WHITE RAIN TO TRY AN EXOTIC APPROACH
NEW YORK — Gillette Co. is seeking a middle ground for its 35-year-old White Rain hair care brand.
Throughout August, the company will launch White Rain Exotics — a line of shampoos, conditioners and styling products — in the hopes of attracting women age 24 and older to the White Rain franchise.
“Our White Rain Essentials line of fruit-scented products tends to appeal to younger people in their teens,” said Michèle Syznal, personal care manager of Gillette. “Our original [White Rain] line is more popular with women over 40, who remember the brand from when they were younger. We are looking to get a consumer somewhere in between the two.”
The 10-item White Rain Exotics line will consist of an 11-oz. shampoo and an 11-oz. conditioner in three different fragrances: Hibiscus, Lotus Petals and Orchid Petals. The Exotics styling products are a 7-oz. hair spray, a 5-oz. mousse, a 4-oz. styling gel and a 7-oz. styling spritz. Each one will be scented with a mixed floral fragrance called Tropical Petals.
Each item in the line will have a suggested retail price of $1.29.
Gillette has used living flower technology to create each of the fragrances, a method the company maintains replicates the fragrance of a living flower instead of a picked blossom.
“Fragrance is one of the primary reasons that people buy a shampoo,” Syznal said. “We find that the shampoo consumer is essentially pretty fickle and is constantly in search of the latest and newest scents. We think that living flower technology gives us a unique point of view.”
While living flower technology is becoming more popular in prestige fragrances, it is still a relatively new concept for the mass market. Gillette maintains that it is the first company to offer this type of process in a mass hair care line.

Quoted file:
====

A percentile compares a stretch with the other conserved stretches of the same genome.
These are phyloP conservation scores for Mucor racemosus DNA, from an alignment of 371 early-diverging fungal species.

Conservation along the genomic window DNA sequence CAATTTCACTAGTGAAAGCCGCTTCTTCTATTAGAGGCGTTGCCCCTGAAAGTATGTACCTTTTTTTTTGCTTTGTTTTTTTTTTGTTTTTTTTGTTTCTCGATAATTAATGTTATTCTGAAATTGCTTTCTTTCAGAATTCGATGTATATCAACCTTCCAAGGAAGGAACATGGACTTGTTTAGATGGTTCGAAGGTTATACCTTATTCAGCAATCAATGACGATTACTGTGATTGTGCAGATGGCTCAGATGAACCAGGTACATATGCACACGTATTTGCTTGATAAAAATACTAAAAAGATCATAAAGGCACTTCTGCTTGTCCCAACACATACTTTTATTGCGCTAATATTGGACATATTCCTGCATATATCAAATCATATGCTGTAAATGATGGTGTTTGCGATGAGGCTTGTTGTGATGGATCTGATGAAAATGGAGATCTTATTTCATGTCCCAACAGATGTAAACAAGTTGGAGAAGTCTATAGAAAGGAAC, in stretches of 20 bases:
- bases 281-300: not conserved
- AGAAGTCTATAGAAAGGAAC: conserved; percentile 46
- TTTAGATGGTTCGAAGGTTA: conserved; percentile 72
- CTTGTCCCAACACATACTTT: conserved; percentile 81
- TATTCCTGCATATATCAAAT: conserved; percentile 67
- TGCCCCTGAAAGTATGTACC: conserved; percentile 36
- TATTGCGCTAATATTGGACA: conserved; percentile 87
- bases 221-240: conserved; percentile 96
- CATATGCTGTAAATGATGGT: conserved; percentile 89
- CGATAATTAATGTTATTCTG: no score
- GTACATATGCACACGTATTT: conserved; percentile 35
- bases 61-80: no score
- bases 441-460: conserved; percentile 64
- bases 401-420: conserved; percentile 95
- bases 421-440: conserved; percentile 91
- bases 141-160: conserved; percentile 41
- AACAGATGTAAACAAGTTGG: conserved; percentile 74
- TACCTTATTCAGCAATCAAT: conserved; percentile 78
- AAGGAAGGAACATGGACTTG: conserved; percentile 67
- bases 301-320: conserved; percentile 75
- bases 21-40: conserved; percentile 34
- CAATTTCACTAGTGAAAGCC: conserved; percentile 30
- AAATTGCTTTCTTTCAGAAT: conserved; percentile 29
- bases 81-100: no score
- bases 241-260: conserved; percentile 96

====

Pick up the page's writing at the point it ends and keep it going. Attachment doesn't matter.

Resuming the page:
“We think the line will attract price-conscious women who are looking for small indulgences,” Syznal said.
Gillette first realized the power of fragrance after the launch of its White Rain Essentials line in 1992.
“The fruity fragrance really seemed to make the difference,” Syznal said. “Our market share really took off.”
Syznal noted that White Rain’s share of the price-value shampoo segment increased from 17.6 percent in 1992 to 20.3 percent in 1993. The market was valued in 1993 at $683 million, giving the White Rain franchise roughly $137 million in retail sales. Company executives attribute the growth to the launch of Essentials.
While Gillette executives declined to make sales projections, industry sources estimated the Exotics line would increase White Rain’s sales volume by 10 to 15 percent in the first year.
Sources expect White Rain to continue to gain about three share points over the next two years, mainly due to Essentials and next month’s launch of Exotics. That would give the White Rain line a total market share of 26 percent in 1995.
The company is reportedly spending $1 million to $2 million on a print ad campaign that will break in August.
According to Syznal, the ads will run in six women’s magazines at least through the first half of next year.
“We think that Exotics will bring some growth to the whole White Rain franchise and that the line will definitely bring some new users into the fold,” Syznal said.”The price-value segment of the market grows every year, since people seem to spending their money in other places than in beauty.”